Millions of housing units are needed in the US

Making most expensive cities more affordable a policy choice, experts say

(Getty Images)
(Getty Images)

One of the biggest reasons affordable housing isn’t available in the most expensive cities in the U.S. is because those localities aren’t permitting enough homes to be built in them, the Atlantic reports.

Some areas have allowed housing to keep up with population growth, such as the South, but others, including San Francisco, New York and Boston, have as a matter of policy, made it more difficult for the less affluent to live in.

As it stands experts have a difficult time answering the question of what it would take to make so-called superstar cities on the East and West coasts affordable for workers without college degrees or families with kids and people living on fixed incomes.

But what is evident is the number of units needed to be built in those cities is huge.

“They’re massive,” David Garcia, the policy director at the Terner Center for Housing Innovation at UC Berkeley, told the outlet. “And they’re all a massive undercount.”

The problem affects not just those who can’t afford to live in those cities, but everyone, as it keeps the economy from being as vibrant and diverse as it could be.

Nearly 50 percent of renters today spend more than 30 percent of their income on rent and utilities, while about a quarter of renters spend more than half of their income on rent, the Atlantic said.
In addition, rising costs have led millions – most notably in New York and California – to delay homeownership.

That leads to even more difficult choices, such as people living in places and spaces they don’t want to because it’s what they can afford, or not having children because they don’t have the space for them.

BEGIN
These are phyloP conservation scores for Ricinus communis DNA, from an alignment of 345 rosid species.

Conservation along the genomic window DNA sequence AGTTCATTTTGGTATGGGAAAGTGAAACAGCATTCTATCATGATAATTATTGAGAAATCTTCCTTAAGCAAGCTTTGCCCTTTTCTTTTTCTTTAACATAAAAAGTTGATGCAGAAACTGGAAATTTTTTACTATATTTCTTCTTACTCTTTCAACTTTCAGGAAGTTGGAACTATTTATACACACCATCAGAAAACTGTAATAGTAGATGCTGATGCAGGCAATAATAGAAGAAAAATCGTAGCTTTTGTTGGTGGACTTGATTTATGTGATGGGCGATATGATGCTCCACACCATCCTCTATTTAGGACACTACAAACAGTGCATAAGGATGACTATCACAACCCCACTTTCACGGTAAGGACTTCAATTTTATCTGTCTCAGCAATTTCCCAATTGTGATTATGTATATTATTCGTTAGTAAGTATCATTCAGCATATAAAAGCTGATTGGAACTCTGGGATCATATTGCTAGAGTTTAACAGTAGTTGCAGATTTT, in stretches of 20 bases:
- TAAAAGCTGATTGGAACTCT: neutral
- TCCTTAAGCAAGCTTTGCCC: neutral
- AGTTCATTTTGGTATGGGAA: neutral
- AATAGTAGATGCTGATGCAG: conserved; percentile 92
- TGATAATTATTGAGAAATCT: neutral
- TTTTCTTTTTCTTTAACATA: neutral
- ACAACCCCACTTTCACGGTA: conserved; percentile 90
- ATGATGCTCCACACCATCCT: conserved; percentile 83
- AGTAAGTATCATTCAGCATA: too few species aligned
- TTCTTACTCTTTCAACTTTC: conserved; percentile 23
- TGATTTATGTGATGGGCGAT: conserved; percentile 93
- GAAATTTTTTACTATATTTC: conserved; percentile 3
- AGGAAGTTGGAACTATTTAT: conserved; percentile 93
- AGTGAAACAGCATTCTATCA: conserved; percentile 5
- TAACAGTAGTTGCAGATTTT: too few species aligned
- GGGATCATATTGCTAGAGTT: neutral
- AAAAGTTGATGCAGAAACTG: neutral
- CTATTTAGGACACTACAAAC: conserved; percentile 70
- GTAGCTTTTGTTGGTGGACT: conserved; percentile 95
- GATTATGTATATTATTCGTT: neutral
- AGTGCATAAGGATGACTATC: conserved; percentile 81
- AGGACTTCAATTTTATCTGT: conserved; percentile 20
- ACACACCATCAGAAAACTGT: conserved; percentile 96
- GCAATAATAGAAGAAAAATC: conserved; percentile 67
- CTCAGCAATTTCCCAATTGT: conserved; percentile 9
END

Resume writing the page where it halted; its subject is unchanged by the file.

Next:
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Which leads, again, to not having enough housing being built.

“The reason California has the affordability problems we have now is because we did not build,” Garcia told the Atlantic. “In the 1960s, 1970s, even into the 1980s, we built between 200,000 and 300,000 homes per year. In our most recent economic boom, we were building 100,000 a year. … That is the start and the end of the story when it comes to California.”

The same goes for New York City, where there were fewer housing permits issued in the 2010s than in previous decades, and more jobs were created than homes.

And while the number of new units needed to be built is difficult to pin down, estimates put the shortage at somewhere in the neighborhood of 4 million to 7 million, with one going as high as a whopping 35 million, the Atlantic says.

Even then, building more units in the most expensive cities like San Francisco doesn’t mean it will become significantly more affordable. Increased market-rate housing would benefit the wealthy before anyone else, the outlet noted.

“Saturating the market with more supply would naturally take the pressure off of landlords who keep raising rents,” says Stephanie Klasky-Gamer, the president of LA Family Housing, a homelessness-prevention nonprofit in Los Angeles. “But we’ll never target our most vulnerable renters if we only build 500,000 market-rate units.”

“If you want to build enough to really help low-income people, you’re talking about doing a lot of building,” Rick Jacobus, an expert on inclusionary housing, told the outlet.

— Ted Glanzer